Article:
How the battle over pesticides led to scientific skepticism

Bate’s strategy takes themes from the scientific debate about DDT and turns them into a Western-led public health cautionary tale. Malaria rates are increasing globally, particularly in Africa, and decades of epidemiological research on DDT have failed to produce conclusive evidence of harm to health, he writes. Evidence for a link between DDT and cancer, in particular, is weak. It is time to amplify the idea that environmentalists’ baseless defamation of DDT has put millions of poor, young children at risk of deadly infections, he said. According to Bate, DDT is more than just another example of “small science”. A review of its history will do what some other stories about science, health and the environment can.

“You can’t prove DDT is safe, but after 40 years you can’t prove it’s guilty of anything either,” he wrote. However, the DDT is still such a “totem bad guy for the Greens” that if you can solve the ethical dilemma with it, it will pit the environmentally loyal liberals against the bad guys. dedicated to public health, he argued.

It’s a matter of “on which we can divide the opponent and win,” he said.

Tobacco companies seems to have been convinced. Bate collected £50,000 to £150,000 from British American Tobacco and a fee of £10,000 a month from Philip Morris’s European offices. He and his ESEF staff began publishing op-es, books and fact sheets on the benefits of DDT and the harms of the ban. And the argument has gained momentum.

Nicholas Kristof, journalist and popular columnist wrote: “Time to spray DDT. “DDT killed the bald eagle because of its persistence in the environment,” editor Tina Rosenberg wrote in New York Times. “Silent Spring is currently killing African children as it persists in the public mind. ” ABC News reporter John Stossel wondered how other environmentalists had deceived the country. “If they and others can be so wrong about DDT, why should we trust them now?” he say.

Tobacco companies were satisfied. A Philip Morris executive said: “Bate is a very valuable resource. “Bate gives value for money,” said another.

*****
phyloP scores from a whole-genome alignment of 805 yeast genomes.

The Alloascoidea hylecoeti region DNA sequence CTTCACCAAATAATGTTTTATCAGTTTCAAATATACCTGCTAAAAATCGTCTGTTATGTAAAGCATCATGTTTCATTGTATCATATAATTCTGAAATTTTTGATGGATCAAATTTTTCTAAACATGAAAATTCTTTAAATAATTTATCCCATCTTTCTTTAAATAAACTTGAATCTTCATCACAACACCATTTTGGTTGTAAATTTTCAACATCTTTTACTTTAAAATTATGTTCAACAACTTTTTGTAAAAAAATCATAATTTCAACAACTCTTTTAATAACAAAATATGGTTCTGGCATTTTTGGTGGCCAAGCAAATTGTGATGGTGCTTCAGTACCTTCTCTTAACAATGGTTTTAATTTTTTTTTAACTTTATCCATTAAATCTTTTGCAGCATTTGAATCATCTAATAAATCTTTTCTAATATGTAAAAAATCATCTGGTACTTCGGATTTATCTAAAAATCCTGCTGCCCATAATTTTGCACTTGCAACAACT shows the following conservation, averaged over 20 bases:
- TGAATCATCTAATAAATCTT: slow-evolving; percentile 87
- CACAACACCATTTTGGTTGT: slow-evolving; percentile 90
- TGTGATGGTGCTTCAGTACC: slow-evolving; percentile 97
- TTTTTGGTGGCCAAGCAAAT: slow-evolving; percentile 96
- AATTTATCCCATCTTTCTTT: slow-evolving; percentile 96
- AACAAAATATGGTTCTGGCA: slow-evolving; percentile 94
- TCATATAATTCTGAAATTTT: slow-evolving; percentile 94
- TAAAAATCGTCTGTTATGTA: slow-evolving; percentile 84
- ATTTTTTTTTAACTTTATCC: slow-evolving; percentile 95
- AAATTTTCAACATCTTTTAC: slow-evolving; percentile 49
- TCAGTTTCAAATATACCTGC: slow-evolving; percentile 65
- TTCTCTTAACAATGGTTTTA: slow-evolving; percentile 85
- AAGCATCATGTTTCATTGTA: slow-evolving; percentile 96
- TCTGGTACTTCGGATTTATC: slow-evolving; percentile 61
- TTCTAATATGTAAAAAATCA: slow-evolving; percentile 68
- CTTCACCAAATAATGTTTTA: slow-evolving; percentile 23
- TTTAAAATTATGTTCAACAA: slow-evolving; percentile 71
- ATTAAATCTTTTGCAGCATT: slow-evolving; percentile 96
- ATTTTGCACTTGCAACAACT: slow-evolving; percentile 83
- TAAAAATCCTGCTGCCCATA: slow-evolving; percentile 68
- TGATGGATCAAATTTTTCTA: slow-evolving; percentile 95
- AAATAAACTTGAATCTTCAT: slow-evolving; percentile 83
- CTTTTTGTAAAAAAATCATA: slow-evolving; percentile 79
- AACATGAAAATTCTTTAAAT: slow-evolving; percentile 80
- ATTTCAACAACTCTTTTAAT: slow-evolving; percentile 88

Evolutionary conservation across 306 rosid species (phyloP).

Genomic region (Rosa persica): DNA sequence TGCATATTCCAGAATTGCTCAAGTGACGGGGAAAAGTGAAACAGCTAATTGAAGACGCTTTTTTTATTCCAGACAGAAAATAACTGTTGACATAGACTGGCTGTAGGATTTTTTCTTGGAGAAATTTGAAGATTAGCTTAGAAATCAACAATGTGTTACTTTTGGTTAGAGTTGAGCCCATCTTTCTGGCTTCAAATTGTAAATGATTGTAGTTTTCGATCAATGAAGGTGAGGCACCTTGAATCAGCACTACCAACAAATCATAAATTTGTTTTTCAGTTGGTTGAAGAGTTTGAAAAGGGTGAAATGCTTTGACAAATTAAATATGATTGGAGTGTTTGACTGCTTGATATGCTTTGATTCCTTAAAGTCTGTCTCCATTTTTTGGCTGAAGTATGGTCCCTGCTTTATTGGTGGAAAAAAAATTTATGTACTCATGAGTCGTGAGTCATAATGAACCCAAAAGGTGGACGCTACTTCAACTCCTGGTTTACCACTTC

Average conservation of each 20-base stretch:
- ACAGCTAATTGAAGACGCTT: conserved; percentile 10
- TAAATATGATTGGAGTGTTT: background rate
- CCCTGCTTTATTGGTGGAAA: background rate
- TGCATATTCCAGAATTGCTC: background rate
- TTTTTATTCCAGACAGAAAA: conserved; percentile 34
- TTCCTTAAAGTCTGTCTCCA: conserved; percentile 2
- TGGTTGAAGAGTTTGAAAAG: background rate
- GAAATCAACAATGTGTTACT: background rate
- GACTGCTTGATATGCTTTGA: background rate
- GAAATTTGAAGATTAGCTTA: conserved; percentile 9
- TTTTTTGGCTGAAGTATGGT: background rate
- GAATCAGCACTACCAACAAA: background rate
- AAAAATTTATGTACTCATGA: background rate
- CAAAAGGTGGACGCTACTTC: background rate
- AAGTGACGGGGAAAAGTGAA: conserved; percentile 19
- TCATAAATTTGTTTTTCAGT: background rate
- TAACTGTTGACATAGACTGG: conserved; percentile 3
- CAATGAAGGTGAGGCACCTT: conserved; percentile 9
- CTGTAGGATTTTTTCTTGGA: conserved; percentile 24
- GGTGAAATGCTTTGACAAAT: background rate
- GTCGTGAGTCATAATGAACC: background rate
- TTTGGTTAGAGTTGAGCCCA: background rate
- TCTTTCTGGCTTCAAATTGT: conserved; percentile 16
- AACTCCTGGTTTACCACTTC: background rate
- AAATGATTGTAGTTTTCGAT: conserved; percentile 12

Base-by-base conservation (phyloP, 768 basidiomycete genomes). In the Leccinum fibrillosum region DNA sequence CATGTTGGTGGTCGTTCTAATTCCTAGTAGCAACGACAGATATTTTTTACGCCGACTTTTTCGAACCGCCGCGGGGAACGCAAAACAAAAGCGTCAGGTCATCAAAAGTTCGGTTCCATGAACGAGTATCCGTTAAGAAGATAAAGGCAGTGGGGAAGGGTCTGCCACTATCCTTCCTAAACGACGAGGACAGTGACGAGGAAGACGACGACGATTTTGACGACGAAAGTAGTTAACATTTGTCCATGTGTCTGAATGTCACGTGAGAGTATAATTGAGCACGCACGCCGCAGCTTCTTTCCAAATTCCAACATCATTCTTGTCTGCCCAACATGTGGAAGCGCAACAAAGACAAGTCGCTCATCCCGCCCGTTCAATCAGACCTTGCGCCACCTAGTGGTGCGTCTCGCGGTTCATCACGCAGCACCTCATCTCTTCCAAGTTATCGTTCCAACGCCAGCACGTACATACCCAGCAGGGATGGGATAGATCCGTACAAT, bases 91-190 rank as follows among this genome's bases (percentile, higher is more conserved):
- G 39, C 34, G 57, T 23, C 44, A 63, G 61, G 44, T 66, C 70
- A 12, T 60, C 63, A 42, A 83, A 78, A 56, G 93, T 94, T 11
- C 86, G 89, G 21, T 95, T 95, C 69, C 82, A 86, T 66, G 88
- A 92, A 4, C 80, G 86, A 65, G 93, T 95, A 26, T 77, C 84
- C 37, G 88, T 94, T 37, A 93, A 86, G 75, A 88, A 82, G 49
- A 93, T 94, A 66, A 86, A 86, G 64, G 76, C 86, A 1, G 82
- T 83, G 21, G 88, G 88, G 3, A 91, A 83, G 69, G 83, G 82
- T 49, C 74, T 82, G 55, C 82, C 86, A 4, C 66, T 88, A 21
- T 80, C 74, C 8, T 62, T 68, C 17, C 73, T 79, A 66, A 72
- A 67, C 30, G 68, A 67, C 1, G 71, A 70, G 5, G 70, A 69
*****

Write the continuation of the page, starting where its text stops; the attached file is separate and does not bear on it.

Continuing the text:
Bate did not act alone. The Competitive Enterprise Institute (CEI), an advisory organization whose scholars have spent the nineties defending tobacco and denying global warming, has launched a website, , featuring school photos of African children who died of malaria. The CEI site says its partners include a group called the American Council on Health and Science (long dedicated to criticizing chemical bans) and a similar anodyne-sounding organization called is Africa Fighting Malaria.

On its website, AFM describes itself as a “non-profit health advocacy group”. But its chairman of the board is Bate. Its three core employees include a woman named Lorraine Mooney, a close associate of Bate’s who previously ran the ESEF. And its sponsors include foundations and consulting organizations that promote free-market ideals, and Exxon Mobil.

Global POPs The convention was signed in 2001, with an exception for DDT among the persistent chemicals it brings under global regulation. The malaria scientists who had been the most ardent advocates for the exception continued. But for free-market defenders like Bate, the exception only increases the value of DDT’s story. So they continue to spread their DDT story far and wide. People who bought the story when they came across it on the fast-growing internet in the early 2000s took it from there. Before long, websites, blogs, and chat rooms were flooded with people calling Rachel Carson a “paranoid liar,” a “serial killer,” and worse. They say because of the DDT ban her book inspired, she is responsible for more deaths than Adolf Hitler. Having been dead for more than 40 years, she and her argument against the DDT have become a powerful symbol for conservatives about the perils of liberalism.

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